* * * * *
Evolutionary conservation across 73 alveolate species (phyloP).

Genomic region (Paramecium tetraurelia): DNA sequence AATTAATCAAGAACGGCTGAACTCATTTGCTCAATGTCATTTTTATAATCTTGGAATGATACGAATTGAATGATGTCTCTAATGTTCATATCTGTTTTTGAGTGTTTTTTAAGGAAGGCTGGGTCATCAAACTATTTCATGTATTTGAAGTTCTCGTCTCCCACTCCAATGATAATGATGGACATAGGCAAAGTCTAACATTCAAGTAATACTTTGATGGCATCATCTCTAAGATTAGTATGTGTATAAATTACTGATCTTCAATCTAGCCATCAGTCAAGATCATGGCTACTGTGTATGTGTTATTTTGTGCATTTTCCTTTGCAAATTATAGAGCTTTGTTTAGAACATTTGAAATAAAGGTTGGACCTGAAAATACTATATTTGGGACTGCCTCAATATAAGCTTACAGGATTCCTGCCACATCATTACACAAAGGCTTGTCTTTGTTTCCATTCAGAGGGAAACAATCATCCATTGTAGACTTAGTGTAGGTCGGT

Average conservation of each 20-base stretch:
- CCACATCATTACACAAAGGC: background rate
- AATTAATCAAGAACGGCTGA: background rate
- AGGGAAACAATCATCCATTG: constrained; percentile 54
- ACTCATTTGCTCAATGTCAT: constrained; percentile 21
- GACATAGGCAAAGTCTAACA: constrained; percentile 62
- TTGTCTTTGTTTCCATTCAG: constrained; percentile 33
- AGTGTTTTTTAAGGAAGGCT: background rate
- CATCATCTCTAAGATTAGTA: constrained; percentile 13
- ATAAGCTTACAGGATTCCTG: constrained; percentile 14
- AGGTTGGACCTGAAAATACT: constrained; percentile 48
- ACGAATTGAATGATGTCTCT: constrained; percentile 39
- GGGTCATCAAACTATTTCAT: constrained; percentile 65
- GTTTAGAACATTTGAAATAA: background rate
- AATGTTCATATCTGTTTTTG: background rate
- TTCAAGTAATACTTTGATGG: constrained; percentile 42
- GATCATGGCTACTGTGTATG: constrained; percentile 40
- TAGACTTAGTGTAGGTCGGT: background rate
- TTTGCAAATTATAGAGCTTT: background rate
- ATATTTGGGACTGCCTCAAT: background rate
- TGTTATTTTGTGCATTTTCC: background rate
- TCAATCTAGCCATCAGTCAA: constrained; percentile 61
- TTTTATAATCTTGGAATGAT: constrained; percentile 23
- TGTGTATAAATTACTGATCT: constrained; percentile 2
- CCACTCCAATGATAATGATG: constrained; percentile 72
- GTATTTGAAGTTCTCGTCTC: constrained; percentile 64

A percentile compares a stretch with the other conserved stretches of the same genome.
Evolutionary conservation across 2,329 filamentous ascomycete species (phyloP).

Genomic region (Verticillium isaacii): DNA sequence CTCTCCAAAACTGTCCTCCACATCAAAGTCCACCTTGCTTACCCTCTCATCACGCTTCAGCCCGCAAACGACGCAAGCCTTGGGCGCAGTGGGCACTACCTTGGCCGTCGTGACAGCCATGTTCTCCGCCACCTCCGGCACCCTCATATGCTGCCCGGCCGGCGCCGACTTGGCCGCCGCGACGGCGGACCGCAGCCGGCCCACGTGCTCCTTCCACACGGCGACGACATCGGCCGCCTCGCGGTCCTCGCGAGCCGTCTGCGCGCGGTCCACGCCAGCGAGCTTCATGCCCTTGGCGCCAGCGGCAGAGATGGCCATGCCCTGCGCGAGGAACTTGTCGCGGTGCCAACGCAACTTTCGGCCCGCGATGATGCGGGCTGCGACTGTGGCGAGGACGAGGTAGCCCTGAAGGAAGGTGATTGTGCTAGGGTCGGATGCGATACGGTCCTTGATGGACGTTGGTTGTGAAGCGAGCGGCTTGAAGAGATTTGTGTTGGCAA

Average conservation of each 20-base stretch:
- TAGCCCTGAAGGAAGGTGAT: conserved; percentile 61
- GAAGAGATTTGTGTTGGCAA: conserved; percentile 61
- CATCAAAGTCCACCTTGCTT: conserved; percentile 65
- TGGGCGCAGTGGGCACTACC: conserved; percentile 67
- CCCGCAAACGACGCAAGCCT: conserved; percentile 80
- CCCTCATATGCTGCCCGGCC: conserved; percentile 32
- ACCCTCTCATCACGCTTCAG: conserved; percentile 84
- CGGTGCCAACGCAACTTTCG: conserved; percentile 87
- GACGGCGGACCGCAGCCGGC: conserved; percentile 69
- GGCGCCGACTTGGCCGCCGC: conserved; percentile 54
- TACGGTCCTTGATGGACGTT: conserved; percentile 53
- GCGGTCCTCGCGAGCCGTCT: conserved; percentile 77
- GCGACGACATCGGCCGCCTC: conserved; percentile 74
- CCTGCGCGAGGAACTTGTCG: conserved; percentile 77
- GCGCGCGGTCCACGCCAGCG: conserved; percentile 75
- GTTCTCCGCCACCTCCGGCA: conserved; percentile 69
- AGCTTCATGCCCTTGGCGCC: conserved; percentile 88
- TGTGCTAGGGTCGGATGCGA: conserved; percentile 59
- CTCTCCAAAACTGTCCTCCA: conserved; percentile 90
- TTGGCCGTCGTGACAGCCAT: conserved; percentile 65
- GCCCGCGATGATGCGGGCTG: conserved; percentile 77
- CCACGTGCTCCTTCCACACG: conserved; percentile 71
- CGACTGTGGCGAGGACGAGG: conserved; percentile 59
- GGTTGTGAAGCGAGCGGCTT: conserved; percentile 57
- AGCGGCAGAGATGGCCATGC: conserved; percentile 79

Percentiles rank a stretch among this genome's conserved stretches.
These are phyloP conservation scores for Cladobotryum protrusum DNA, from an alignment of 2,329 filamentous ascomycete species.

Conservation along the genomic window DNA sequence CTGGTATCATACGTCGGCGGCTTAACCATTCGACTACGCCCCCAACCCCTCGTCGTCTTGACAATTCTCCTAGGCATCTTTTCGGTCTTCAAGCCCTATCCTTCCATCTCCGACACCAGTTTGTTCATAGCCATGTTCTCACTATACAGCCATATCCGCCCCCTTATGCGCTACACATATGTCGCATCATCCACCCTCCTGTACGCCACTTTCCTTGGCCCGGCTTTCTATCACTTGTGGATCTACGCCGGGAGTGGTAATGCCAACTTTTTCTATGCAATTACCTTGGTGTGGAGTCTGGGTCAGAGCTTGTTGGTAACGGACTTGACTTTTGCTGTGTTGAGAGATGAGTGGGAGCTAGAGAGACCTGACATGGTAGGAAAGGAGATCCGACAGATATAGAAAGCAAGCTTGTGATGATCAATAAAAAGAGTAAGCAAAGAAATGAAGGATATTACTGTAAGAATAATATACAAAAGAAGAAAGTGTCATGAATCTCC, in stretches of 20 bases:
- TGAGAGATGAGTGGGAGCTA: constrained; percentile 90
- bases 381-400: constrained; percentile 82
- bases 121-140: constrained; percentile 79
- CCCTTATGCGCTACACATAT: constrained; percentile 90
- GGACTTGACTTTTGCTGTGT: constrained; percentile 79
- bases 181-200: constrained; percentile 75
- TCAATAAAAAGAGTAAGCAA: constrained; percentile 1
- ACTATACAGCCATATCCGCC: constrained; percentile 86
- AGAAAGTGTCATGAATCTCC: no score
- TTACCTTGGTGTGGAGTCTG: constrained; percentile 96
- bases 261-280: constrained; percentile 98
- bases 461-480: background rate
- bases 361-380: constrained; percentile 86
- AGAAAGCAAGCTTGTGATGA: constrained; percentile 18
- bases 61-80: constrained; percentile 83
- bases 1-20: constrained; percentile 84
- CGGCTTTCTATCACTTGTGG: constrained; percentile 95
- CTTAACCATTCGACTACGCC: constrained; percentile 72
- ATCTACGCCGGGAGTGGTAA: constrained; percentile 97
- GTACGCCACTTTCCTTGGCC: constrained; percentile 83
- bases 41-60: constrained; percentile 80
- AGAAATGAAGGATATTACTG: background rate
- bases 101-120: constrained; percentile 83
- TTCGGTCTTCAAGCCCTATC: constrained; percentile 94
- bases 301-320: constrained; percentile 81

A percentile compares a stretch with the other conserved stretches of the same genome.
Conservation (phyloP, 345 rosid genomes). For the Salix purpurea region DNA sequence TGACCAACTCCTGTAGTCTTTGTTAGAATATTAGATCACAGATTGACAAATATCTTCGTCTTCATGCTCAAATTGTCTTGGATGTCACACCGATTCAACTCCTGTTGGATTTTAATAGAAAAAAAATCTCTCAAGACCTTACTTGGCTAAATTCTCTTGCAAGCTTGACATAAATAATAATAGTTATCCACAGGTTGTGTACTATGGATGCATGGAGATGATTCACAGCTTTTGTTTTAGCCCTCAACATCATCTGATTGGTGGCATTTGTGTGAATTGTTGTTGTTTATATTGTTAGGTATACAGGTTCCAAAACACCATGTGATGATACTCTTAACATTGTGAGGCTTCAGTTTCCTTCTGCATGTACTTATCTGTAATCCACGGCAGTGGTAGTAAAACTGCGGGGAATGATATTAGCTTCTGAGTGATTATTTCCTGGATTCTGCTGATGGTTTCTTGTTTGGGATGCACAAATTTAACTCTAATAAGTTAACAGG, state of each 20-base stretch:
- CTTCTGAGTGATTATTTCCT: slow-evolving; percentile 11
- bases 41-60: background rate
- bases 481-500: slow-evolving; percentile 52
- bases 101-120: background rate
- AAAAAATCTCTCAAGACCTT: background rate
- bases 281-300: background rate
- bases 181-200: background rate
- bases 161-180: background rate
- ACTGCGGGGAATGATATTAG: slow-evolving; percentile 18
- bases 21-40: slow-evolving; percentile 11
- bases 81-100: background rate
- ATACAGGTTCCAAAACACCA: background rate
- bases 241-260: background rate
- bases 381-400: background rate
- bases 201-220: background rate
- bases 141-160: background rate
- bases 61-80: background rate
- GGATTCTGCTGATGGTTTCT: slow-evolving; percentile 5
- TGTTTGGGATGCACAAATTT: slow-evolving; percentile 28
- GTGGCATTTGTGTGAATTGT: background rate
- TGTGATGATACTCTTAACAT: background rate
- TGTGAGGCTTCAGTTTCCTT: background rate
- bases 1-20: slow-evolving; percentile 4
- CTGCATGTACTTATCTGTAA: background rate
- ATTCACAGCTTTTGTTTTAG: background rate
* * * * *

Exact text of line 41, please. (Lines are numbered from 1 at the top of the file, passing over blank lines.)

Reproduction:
- GACGGCGGACCGCAGCCGGC: conserved; percentile 69